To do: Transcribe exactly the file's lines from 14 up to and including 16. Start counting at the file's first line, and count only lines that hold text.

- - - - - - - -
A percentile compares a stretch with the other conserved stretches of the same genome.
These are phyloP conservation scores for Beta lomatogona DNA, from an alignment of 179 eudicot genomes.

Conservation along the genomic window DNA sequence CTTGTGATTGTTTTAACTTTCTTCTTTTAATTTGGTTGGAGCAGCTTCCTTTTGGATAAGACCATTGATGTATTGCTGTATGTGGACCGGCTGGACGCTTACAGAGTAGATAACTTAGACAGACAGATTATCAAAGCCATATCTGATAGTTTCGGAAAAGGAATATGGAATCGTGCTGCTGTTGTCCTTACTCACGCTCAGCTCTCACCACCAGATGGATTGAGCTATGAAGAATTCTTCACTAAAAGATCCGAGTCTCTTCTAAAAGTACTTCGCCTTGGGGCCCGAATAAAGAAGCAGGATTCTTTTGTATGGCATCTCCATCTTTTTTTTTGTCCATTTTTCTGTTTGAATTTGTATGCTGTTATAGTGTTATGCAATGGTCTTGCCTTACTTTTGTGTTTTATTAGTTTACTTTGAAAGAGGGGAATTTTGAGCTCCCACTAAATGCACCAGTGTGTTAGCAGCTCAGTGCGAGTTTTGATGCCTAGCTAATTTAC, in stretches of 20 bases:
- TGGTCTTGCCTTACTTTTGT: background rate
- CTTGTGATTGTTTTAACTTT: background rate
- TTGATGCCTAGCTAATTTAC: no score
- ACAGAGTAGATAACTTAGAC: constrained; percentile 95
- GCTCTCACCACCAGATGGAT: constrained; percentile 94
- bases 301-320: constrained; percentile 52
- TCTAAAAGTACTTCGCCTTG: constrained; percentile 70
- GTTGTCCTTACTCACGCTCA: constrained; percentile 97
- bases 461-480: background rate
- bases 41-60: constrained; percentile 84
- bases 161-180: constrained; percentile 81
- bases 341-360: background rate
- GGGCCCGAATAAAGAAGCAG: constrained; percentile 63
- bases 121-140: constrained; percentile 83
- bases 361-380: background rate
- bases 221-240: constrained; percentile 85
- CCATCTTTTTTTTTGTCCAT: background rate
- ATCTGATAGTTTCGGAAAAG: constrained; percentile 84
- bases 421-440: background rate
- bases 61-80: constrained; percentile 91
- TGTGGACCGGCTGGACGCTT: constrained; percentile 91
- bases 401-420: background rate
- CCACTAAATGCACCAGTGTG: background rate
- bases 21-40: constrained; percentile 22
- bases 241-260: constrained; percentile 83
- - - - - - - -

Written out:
- bases 161-180: constrained; percentile 81
- bases 341-360: background rate
- GGGCCCGAATAAAGAAGCAG: constrained; percentile 63